Women with breast cancer will suffer from depression and will often benefit from some extra emotional support. Shock, anxiety, sadness and depression are natural reactions to breast cancer. Even if there is a supportive network of family and friends, a need to discuss these feelings will arise. Counseling can be particularly helpful when breast cancer can disrupt relationships, sex life, or plans for childbearing. If patients are experiencing depression, they may improve more rapidly with the help of brief counseling and or an efficacy-enhancing modality given at the above intervals. This should improve patient recovery both emotionally and with the cancer itself as we will see later.
Depressive symptoms range from mild to severe, from normal states of sadness to clinical syndromes, such as an adjustment disorder with depressed mood or a major depression (Brandt 2002). While the psychological phenomenon is certainly not unique to women with breast cancer, this program will examine depression in the context of breast cancer. This research will help to determine the impact of early interventions at the time of diagnosis, at time of recurrence and at end of treatment care to help decrease the impact of depression and enhance survival and quality of life of women diagnosed with breast cancer Review of Literature Depression is a serious medical condition that affects thought, feelings, and ability to function in everyday life. Depression can occur at any age. National Institute of Mental Health-sponsored studies estimate that 6% of 9 to 17 year olds in the U.S. and almost 10% of American adults, or about 19 million people age 18 and older, experience some form of depression every year (Shaffer,1996). Although available therapies alleviate symptoms in over 80 % of those treated, less than half of people with depression get the help they need (National Advisory, 1993).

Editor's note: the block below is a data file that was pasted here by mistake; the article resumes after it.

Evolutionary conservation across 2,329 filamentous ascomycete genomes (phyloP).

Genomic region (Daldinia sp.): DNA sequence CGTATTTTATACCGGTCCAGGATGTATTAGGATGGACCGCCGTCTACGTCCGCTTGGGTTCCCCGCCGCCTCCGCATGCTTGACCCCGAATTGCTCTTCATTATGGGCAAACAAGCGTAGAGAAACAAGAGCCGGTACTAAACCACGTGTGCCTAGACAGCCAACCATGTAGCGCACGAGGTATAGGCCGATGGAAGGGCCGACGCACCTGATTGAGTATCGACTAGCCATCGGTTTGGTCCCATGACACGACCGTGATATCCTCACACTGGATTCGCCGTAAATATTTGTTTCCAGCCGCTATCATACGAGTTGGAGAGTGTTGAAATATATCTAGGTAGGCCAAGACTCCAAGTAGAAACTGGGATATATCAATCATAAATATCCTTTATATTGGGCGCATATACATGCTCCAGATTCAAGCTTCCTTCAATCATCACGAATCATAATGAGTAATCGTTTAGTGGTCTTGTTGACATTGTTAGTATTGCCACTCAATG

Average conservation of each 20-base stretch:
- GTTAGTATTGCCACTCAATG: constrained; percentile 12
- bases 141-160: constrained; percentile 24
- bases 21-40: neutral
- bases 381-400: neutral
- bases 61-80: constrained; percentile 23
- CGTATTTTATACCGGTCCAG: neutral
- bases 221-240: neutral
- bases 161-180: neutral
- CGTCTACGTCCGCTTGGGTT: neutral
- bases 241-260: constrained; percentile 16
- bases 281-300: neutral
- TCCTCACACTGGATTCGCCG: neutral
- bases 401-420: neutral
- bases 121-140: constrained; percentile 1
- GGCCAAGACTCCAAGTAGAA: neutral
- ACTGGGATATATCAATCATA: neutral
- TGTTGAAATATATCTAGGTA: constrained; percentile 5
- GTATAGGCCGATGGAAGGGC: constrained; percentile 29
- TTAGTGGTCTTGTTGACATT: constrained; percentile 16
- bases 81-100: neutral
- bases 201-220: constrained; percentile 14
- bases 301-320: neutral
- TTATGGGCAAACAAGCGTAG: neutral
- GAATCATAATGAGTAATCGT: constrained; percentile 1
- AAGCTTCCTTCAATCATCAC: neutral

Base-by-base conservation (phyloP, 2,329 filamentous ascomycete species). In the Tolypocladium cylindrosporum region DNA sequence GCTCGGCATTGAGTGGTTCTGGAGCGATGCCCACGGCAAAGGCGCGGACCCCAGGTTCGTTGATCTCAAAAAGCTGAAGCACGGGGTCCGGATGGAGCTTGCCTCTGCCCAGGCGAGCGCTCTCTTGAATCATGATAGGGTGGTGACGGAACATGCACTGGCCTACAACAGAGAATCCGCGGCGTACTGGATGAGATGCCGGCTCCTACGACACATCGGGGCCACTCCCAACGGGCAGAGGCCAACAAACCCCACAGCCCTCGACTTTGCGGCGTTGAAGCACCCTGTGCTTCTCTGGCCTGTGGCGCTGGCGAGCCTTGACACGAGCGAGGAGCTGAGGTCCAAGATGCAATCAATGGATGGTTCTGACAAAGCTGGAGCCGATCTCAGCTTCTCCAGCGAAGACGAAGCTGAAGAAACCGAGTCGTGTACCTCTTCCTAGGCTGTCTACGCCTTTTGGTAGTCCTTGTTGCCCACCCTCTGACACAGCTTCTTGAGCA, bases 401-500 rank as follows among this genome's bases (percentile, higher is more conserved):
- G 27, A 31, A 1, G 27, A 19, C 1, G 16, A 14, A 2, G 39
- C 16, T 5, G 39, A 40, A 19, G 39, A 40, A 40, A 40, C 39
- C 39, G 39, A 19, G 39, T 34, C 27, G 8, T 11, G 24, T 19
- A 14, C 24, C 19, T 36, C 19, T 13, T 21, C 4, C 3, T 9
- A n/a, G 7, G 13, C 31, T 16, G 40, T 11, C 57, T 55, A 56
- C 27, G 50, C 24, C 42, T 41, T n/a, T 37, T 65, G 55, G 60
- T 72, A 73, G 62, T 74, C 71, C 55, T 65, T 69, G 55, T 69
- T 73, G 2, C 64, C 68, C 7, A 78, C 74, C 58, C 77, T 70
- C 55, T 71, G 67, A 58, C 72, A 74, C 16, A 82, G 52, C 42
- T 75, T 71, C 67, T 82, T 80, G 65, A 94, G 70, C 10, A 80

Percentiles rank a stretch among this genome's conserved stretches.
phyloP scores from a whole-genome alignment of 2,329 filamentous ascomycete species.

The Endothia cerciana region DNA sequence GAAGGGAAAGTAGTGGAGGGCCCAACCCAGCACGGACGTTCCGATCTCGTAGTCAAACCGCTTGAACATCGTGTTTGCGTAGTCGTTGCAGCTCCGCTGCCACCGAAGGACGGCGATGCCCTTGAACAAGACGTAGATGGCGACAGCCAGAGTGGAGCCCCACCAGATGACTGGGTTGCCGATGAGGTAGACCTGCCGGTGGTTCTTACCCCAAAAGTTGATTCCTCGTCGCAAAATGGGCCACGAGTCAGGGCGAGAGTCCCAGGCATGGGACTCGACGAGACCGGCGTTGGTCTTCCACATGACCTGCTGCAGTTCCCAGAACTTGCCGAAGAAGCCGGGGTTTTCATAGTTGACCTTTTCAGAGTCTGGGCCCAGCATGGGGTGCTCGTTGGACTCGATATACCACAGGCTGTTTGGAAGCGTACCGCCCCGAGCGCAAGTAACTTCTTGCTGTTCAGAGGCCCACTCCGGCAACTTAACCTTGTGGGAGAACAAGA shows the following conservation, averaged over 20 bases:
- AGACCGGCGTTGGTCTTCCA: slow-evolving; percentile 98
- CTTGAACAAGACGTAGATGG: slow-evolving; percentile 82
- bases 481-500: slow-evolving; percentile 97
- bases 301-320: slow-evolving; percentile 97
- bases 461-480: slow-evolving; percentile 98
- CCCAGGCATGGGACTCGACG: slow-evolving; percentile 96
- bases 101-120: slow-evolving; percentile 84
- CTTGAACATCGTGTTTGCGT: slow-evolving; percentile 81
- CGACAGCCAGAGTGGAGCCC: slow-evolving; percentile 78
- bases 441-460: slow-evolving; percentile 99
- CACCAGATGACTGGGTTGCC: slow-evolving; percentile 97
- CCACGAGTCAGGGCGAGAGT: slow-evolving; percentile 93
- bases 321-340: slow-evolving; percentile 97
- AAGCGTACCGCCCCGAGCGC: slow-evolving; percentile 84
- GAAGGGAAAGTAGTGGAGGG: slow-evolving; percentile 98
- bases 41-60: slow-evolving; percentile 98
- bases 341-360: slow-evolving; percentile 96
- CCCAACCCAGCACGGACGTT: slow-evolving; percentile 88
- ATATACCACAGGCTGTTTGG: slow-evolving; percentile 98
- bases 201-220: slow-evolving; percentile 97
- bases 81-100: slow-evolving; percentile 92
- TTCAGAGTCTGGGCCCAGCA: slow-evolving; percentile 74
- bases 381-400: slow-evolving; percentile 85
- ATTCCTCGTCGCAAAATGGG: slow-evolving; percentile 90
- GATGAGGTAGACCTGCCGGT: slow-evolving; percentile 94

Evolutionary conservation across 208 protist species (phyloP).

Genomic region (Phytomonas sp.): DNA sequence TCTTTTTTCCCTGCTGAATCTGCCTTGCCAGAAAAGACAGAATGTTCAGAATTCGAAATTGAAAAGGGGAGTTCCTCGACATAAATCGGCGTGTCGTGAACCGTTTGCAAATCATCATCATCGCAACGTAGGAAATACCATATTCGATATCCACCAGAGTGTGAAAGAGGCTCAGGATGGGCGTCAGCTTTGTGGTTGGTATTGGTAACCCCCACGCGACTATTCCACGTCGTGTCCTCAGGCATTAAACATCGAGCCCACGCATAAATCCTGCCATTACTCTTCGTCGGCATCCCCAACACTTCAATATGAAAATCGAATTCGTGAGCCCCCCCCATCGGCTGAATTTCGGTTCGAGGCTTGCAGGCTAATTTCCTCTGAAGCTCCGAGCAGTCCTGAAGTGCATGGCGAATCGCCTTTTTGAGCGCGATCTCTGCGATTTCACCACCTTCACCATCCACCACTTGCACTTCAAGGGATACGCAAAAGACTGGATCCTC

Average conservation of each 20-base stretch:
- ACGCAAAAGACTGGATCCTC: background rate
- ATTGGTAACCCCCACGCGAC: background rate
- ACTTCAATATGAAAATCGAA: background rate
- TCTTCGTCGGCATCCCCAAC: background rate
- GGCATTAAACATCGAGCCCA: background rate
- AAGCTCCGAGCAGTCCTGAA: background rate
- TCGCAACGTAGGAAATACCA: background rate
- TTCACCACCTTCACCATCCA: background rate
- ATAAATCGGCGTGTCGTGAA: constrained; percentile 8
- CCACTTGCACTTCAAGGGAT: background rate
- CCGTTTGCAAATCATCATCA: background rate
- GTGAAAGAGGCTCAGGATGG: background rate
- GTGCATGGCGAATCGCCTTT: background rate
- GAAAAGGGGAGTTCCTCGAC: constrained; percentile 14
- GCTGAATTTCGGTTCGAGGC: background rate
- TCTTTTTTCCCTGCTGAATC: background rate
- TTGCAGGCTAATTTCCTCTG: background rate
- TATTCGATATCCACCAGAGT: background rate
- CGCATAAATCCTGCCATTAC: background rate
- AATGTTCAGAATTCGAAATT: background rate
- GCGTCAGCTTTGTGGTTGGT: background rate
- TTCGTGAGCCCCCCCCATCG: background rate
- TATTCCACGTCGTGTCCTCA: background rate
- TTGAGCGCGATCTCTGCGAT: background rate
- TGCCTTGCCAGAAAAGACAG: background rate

Several types of abnormal depressed mood have been documented in individuals with cancer. These diagnoses are based on specific criteria outlined in the Diagnostic and Statistical Manual of Mental disorders (American Psychiatric Association, 1994). The most common psychiatric diagnosis in cancer patients is adjustment disorder with depressed mood. This diagnosis is used to characterize depressive symptoms in response to identifiable stresses such as with cancer. Another psychiatric diagnosis of depression that has been observed in cancer patients is a major depressive episode (American Psychiatric Association, 1994). The essential feature of this disorder is a period of at least two weeks during which there is either depressed mood or loss of interest in nearly all activities. Additional symptoms must also be present to make this diagnosis, these include feelings of worthlessness or guilt, diminished ability to concentrate, recurrent thoughts of death, weight gain or weight loss, insomnia or hypersomnia, psychomotor agitation or retardation or fatigue.
The prevalence of clinically significant depression in women with breast cancer or its relationship to illness related factors is diminutive. In a study of 359 women with early stage breast cancer, depression was observed in 6% of those participants 1 to 3 months after diagnosis (Watson,1991) Another study found that out of 205 women interviewed 18 months after first diagnosed with breast cancer, 44 women had symptoms of major depression in the preceding weeks (21%) (Mausell, 1992). In a sample of 22 women with local recurrence, ten women experienced anxiety and depression (45%). With advanced breast cancer, anxiety and depression are common symptoms as reported in one series of 35 of 139 women (25%) in one series...